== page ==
In NFL's mapped-out plans, Baltimore just didn't fit

December 05, 1993|By Jon Morgan | Jon Morgan,Staff Writer Staff writer Vito Stellino contributed to this article.

In the end, after the fans had been rallied, millions of dollars spent, and political battles waged over a seven-year struggle, Baltimore's NFL organizers won a single vote of support.

Philadelphia Eagles owner Norman Braman, at a closed-door meeting Tuesday in a suburban Chicago hotel, exhorted his 27 fellow team owners to consider the history of Baltimore, its renaissance, and its contribution to the NFL.

When he sat down and the voting was conducted, a proposal awarding the league's 30th franchise to Jacksonville, Fla., was passed, 26-2. Opposing were Mr. Braman and a team owner favoring St. Louis. The month before, when Charlotte, N.C., got the first expansion franchise, the vote was unanimous.

It was a bitter loss for one of Baltimore's most intense municipal efforts, and the decision has sparked no shortage of recrimination and self-examination in a community that devoted a large part of its heart, soul and money to return to the NFL.

Was the strategy flawed? Did the commissioner have it in for Baltimore? Was there anything that could have been done to change the outcome?

Interviews with team owners, league officials and others involved in the process indicate that Baltimore's effort may have suffered from a few missteps along the way. Backing a single potential franchise owner sooner would have helped. And the bickering in the last month, with its underlying threat of litigation, didn't help, either.

But the fatal factor was there all along: The NFL, with five teams within a five-hour drive of Baltimore, views this market as already served by pro football.

That point was vividly demonstrated at Tuesday's meeting and one last month, where a map of the United States was projected on a screen. Wide circles were drawn around cities with NFL teams, and around the cities seeking one.

Baltimore's circle overlapped the Redskins to the south and Eagles to the north.

"We saw a problem with putting an expansion franchise right there within a very, very concentrated area when there were portions of the country that, according to the demographics we saw and the growth patterns we saw, cried out for the presence of an NFL franchise far more than the Baltimore area," said Carmen Policy, president of the San Francisco 49ers and a member of the joint committee that recommended Charlotte and Jacksonville.

Kansas City Chiefs owner and committee member Lamar Hunt said what picking Baltimore would have meant, "We would be going to an area that already has a high concentration of teams.

"The decision you have to make is whether to broaden the game up to different areas in expansion or concentrate on where the most people are," Mr. Hunt said.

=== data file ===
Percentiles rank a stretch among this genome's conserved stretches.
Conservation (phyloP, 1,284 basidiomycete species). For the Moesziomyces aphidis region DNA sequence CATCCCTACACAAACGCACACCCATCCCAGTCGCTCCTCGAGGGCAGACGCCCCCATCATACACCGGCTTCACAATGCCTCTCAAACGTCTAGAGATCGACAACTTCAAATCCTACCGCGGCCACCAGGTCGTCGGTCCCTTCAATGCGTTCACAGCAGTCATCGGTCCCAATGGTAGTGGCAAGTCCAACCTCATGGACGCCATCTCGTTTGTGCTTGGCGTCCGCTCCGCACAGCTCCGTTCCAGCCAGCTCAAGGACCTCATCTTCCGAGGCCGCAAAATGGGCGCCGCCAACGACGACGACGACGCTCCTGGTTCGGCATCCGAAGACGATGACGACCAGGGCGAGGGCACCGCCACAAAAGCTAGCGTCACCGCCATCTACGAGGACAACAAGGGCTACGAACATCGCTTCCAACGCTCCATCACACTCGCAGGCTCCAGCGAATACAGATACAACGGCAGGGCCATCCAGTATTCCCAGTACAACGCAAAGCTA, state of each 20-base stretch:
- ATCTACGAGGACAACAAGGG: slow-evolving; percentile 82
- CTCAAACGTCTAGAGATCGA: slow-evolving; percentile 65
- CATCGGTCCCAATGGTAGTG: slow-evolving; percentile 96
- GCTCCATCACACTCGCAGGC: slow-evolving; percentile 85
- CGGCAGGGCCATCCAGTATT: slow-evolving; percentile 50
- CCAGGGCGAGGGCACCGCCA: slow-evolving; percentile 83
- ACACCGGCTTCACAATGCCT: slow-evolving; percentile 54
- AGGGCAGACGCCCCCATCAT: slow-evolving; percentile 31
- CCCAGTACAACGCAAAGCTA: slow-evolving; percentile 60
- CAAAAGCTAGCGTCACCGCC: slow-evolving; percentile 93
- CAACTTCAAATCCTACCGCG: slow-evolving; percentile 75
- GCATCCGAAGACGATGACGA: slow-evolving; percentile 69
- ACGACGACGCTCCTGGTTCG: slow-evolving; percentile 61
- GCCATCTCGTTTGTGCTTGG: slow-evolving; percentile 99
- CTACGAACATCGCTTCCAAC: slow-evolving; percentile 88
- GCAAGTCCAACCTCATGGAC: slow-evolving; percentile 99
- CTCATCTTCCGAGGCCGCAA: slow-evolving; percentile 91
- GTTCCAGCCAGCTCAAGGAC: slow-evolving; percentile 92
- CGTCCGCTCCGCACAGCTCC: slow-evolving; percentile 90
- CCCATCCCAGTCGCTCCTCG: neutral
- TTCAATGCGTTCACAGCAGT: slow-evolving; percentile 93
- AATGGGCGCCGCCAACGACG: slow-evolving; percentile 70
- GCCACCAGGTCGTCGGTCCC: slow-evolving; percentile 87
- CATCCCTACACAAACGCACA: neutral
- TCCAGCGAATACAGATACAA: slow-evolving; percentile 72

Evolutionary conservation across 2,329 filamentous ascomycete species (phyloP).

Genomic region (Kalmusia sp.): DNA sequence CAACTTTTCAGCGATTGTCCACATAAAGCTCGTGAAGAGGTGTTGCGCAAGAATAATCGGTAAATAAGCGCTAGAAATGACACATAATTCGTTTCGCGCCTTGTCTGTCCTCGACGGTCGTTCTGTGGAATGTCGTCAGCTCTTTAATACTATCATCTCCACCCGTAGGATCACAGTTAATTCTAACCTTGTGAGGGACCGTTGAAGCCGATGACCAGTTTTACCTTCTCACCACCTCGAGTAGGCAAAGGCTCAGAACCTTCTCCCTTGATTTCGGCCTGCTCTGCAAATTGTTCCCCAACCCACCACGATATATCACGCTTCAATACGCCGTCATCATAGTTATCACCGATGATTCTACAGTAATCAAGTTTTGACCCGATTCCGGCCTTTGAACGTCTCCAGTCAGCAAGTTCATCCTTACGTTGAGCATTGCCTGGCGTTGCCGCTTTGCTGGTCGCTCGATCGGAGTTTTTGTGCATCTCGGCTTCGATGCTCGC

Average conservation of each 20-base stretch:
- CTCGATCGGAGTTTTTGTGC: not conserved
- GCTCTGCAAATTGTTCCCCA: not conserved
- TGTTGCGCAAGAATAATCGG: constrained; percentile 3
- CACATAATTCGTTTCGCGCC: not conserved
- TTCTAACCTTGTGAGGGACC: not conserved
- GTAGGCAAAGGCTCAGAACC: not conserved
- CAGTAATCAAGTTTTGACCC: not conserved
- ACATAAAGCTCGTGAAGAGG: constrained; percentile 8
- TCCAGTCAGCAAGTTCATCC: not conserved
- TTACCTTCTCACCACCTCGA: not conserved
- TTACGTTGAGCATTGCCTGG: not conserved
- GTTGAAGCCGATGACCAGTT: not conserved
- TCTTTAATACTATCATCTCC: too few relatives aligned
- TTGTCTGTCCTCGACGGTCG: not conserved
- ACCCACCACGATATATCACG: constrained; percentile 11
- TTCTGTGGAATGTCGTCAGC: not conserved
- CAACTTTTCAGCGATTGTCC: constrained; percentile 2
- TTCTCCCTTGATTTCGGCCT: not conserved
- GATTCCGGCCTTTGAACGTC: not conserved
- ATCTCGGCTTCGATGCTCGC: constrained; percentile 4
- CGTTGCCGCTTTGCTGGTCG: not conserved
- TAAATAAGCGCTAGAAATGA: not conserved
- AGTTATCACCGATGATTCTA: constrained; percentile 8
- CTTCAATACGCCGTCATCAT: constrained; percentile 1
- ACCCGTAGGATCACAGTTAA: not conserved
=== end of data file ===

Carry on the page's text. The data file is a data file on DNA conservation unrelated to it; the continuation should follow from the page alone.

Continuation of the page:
Baltimore hasn't gotten any closer to Washington since March 1992, when it was included on a list of five finalist cities, along with the eventual winners and Memphis, Tenn., and St. Louis. It ** raises another question: Why did the NFL keep Baltimore in the running, letting it spend money and raise the hopes of fans?

Total spending on the effort by potential owners and community organizers probably exceeds $3 million, most of it privately donated.

The cynical view is that Baltimore, with its aggressive financial package, was raising the ante among the other contestants. Charlotte and Jacksonville enhanced their deals in the final months before winning franchises. The 2-year-old offer by Baltimore added up to one of the sweetest deals in sports.

A combination of a publicly financed stadium and a lucrative lease would make a Baltimore franchise one of the most profitable in sports within a few years, and would pay more than $1 million to each team that came here to play.

Commissioner's choice?

Team owners and officials insist the process was a fair and objective consideration of the facts, a simple search for the cities that could add the most to the league. Local organizers, %J including Gov. William Donald Schaefer, say otherwise, that the game was skewed against Baltimore from the kickoff.

"You can't fight the commissioner," said Mr. Schaefer, alleging that NFL Commissioner Paul Tagliabue opposed Baltimore's application.

In fact, team owners say Mr. Tagliabue did steer the recommendations and eventual vote. The preponderance of demographic data was assembled to guide the new teams into two so-called "virgin" territories of the fast-growing Southeast. The concentration around Baltimore, and the potential infringement on the Redskins -- who, it was noted, may have to consider Maryland sites for their new stadium -- was relayed to the owners.

In fact, late last week, Redskins owner Jack Kent Cooke was reported to be considering moving the Redskins to a 78,600-seat stadium on a tract near Laurel Racecourse.

"They said it was one of the factors we should consider," Mr. Hunt said of the NFL congestion in the Northeast.

Chuck Schmidt, CEO of the Detroit Lions, described Mr. Tagliabue as the "orchestra leader" of expansion.

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